This spring, while avoiding public spaces except for Kansas City parks, I spent a week taking pictures of trees. The activity prompted me to send a message to Ahram Park, an artist and photographer who has completed many series of images celebrating and observing the objects of nature. His images hone in on the unique properties of each leaf, occasionally altering them with small perforations or arrangements to create contrast, symmetry or close focus on texture, shape, and light.
When I asked Ahram to send me some recent projects, he surprised me by sending three zines of images in PDF format, one of which featured images from nature and two others that focus more on color and shape. Below is a presentation of the zines in GIF format and a discussion with Park about the inspiration and process behind them.
— Lucas Wetzel, Kawsmouth editor
What, to you, is a Championship Tree?
Oftentimes, size is the determining factor of a champion tree. But to me, shape, presence, and surroundings determine a true champ. Large trees are hard to come by in Los Angeles, so I welcome the ones I notice. There is an enormous rubber tree in front of Union Station in DTLA that is impressionable. I see people sleeping under it all the time.
When did you start not just shooting nature, but manipulating it — I’m thinking of the series in which you used a leaf blower to scatter dust on Kansas highways, or the photo series of perforated leaves?
I became frustrated with my pictures around 2012. I felt as though I was asking someone else’s questions and not mine. What is a question that only I could answer? What would it look like?
What are a couple of your favorite tree spots in Kansas City, and in California?
My favorite trees in Kansas City are the Cottonwoods that line Cliff Drive. In the summer, they fill out with Kudzu and look like giants. In California, I visit an old rubber tree that I like to collect leaves from. It feels like mushroom hunting, but instead, I look for color and shape.
It’s not often you see images of an orchard in black-and-white, or fruit sliced in the way you present in these PDFs. It’s a bit like an imagist poem or newspaper collage, except using the medium of photography.
Years ago, Mike Sinclair and I went to a Sunday service at St. James. Afterward, he showed me an apple tree that I later ended up photographing and printing on a large xerox. The images you see on the pdf are made using a handheld scanner. I would go from print to print picking up portions that I liked, combining my favorite elements. I could touch and image at the same time.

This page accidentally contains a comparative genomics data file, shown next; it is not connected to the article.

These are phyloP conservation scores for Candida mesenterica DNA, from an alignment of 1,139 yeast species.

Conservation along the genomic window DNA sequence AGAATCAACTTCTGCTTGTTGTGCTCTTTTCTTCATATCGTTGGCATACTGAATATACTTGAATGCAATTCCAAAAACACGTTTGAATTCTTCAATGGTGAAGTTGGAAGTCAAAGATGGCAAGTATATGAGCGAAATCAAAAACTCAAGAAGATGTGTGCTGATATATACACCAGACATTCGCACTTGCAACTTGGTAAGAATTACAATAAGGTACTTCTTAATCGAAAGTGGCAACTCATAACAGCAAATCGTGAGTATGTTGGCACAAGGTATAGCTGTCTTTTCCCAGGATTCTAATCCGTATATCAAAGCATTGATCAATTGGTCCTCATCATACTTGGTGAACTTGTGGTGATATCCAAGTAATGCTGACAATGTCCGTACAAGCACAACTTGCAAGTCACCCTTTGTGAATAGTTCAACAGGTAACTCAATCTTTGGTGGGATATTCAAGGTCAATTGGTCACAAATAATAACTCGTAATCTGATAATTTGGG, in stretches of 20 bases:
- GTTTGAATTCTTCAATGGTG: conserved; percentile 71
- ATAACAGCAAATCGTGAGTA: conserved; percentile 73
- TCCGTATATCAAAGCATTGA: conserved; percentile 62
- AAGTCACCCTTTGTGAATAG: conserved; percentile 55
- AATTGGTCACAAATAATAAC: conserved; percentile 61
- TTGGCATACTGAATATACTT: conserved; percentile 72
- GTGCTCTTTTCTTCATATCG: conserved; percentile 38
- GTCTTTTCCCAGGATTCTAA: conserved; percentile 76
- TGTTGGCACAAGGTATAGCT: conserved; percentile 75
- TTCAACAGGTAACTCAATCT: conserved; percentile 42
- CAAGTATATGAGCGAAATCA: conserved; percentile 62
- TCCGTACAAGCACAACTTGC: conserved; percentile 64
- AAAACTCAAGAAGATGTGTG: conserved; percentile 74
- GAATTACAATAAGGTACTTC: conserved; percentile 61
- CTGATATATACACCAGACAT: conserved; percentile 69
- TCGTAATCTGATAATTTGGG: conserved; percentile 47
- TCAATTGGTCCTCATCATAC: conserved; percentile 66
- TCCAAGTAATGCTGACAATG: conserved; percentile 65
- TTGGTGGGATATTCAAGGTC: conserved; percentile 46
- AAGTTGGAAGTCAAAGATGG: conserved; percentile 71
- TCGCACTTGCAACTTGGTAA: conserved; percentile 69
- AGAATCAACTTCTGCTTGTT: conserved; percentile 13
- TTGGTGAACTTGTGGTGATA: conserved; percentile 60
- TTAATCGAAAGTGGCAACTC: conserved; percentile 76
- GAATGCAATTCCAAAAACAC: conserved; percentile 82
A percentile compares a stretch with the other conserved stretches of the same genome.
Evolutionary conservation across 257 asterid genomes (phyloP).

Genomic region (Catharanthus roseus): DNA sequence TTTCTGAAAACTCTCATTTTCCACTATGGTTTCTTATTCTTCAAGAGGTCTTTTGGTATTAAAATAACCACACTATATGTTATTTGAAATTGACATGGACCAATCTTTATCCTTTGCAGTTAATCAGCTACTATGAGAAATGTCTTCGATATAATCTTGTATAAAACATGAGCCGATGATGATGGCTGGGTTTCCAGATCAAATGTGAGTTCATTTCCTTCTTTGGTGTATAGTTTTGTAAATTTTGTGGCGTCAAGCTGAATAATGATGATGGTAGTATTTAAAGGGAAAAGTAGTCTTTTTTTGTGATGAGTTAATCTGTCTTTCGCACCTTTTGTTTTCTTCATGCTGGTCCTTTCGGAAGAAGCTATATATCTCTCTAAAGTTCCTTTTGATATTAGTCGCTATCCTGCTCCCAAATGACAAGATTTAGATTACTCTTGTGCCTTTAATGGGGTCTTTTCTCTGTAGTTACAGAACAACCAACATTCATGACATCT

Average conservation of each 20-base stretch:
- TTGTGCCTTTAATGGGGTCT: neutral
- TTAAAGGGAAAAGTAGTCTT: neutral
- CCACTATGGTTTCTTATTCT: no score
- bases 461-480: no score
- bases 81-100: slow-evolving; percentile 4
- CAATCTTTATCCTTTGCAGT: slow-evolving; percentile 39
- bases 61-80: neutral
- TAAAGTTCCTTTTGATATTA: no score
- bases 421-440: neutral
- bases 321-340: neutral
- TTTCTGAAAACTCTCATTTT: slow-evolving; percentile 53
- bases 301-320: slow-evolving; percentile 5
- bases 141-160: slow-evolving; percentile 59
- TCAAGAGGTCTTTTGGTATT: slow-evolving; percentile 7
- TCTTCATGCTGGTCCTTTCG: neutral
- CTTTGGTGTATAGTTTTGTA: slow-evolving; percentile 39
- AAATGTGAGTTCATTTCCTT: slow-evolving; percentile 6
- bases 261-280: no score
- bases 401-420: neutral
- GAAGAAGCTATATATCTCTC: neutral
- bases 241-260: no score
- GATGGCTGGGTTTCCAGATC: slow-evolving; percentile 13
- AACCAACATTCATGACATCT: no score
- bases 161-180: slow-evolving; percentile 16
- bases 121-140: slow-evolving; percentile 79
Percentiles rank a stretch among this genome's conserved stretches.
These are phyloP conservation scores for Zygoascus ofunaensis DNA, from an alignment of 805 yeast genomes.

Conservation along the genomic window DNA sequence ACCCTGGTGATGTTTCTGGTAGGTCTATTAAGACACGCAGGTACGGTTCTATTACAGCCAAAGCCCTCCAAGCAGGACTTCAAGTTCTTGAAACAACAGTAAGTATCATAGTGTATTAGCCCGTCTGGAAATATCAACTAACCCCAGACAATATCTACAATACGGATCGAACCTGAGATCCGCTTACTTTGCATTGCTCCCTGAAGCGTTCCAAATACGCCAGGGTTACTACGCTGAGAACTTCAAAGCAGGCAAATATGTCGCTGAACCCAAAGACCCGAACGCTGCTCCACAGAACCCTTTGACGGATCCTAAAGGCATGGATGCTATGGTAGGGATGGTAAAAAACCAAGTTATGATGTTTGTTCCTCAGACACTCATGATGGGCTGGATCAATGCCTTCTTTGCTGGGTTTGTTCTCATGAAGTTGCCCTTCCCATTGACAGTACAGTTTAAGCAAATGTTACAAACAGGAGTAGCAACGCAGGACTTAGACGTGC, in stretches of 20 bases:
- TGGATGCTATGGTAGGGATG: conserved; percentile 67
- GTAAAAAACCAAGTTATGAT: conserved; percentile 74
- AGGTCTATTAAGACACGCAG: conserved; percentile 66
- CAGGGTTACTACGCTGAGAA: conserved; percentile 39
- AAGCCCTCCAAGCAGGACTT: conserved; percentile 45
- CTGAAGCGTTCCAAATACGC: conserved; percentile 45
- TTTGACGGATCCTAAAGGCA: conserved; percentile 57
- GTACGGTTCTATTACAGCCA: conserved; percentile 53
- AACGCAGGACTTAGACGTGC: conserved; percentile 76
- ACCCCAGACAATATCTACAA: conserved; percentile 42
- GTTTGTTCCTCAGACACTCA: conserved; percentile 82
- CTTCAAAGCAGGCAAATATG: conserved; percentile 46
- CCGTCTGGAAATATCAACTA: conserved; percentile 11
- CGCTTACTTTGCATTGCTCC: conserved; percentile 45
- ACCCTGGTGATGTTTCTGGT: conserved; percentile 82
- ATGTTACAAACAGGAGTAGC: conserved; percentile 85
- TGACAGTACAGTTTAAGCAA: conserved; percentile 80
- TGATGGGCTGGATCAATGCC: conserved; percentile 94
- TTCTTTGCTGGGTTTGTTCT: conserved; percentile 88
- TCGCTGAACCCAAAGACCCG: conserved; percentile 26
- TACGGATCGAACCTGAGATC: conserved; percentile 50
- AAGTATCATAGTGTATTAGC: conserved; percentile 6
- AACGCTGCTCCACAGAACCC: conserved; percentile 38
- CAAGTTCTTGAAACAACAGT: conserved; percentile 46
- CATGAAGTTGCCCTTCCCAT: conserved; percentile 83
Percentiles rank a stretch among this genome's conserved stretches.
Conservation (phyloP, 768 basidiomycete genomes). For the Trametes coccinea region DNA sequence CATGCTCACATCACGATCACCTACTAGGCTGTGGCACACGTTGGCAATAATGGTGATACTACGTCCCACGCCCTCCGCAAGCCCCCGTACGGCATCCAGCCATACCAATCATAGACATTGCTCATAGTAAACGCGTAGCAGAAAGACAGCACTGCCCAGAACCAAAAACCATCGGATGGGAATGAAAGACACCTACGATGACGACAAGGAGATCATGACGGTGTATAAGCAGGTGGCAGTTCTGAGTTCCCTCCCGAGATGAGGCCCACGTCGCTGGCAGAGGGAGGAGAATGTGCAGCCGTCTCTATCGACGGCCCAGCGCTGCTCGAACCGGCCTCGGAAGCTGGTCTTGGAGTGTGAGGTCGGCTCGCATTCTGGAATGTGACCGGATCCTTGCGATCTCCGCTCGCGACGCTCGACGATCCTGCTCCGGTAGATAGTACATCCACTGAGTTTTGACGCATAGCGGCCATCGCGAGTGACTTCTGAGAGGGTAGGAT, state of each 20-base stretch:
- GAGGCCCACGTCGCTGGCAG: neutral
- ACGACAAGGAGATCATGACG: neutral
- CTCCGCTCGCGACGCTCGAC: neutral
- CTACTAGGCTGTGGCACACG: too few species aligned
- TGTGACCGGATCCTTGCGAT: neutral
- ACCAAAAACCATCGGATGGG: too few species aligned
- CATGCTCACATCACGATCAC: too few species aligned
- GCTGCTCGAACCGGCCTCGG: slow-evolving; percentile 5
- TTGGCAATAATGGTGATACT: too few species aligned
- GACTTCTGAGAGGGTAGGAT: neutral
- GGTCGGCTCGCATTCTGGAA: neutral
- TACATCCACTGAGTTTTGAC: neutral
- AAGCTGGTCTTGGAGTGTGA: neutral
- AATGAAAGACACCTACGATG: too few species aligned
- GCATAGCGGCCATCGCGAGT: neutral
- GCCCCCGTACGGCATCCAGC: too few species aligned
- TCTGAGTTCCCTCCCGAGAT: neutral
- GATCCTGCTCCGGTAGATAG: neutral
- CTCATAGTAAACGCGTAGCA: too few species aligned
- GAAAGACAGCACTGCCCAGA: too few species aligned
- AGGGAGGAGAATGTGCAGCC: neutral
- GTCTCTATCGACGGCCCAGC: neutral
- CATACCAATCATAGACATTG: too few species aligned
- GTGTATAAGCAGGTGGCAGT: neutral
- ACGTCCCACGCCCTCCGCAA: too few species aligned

The squares caught me by surprise. How did you make the leap from black and white photography to textured miniature colorfield art?
For a while, I was scanning used color gels and secretly looking at them for hours. I think I even created a Tumblr account and would post them anonymously. It felt out of my wheelhouse but I still really enjoyed making them. When I moved away for school, I would visit the library with my handheld scanner and image photographs and book covers that I liked. Like a lot of pictures, they sat there for a few years until I recently started making PDFs.
The size and colors change as you scroll through. The edges tease you with definite shapes or visions of the beyond. They hide the story, and they are the story.
I was interested in surface as image. Surfaces became playgrounds.
Maybe it’s just the times we are in, but the squares seem lonely, they are spread out far apart from each other.Then I found myself reading them rapidly to create an impression of motion, and they felt more “together.” And finally, there’s the “I am a dog 2 PDF,” in which you’ve gone to tree leaves to page leaves.
I took those pictures on my cell while flipping through paper I bought for a book mock-up.
In the pages the hues change constantly, the facing pages are different colors and one slide to the next is different from the other in mood. It’s fascinating just to stare at late at night when words and coherent thoughts have left me.
Maybe we look for order, and perhaps color falls outside the realm of order. But, I’m mostly with you, I just look at them. I’m not sure what’s happening.
I recently completed an archiving project in which scanning had to be abandoned for copy photography. One of the trickiest things was making sure my thumbs stayed out of the frame. But in this series it feels like a natural part of the image.
Sometimes it’s nice to make something without so being critical of the details. Walking through an idea before jumping.
The book never really opens up all the way, so it creates an illusion that the page keeps going around the bend, sort of a blind curve. I began to question whether it was really a book or instead a giant ream of paper I’m trying to find my way through.
Right. We have expectations that there should be a beginning and an end. The form demands these expectations.
I’m used to seeing PDFs in a utilitarian and not an artistic context. They are usually something I use for work in previewing or reviewing published works in other formats. Why did you choose this format?
I started making them because they felt less than a book and more than a picture. Almost like a zine. I’ve been sending them to friends while we’ve been quarantined. The form of the PDF brings a certain set of expectations; like a book. It’s been fun sharing and working the archive.
Even in a time of confinement, I’ve found from talking to people that during quarantine, new spaces are opening up for them creatively and even spiritually. What spaces have you found opening up for you this past two months?
Last week I built a small climbing wall in my side yard. Moving keeps me present. I’m happy to be here.
GIFs shown above, available for download, courtesy of Ahram Park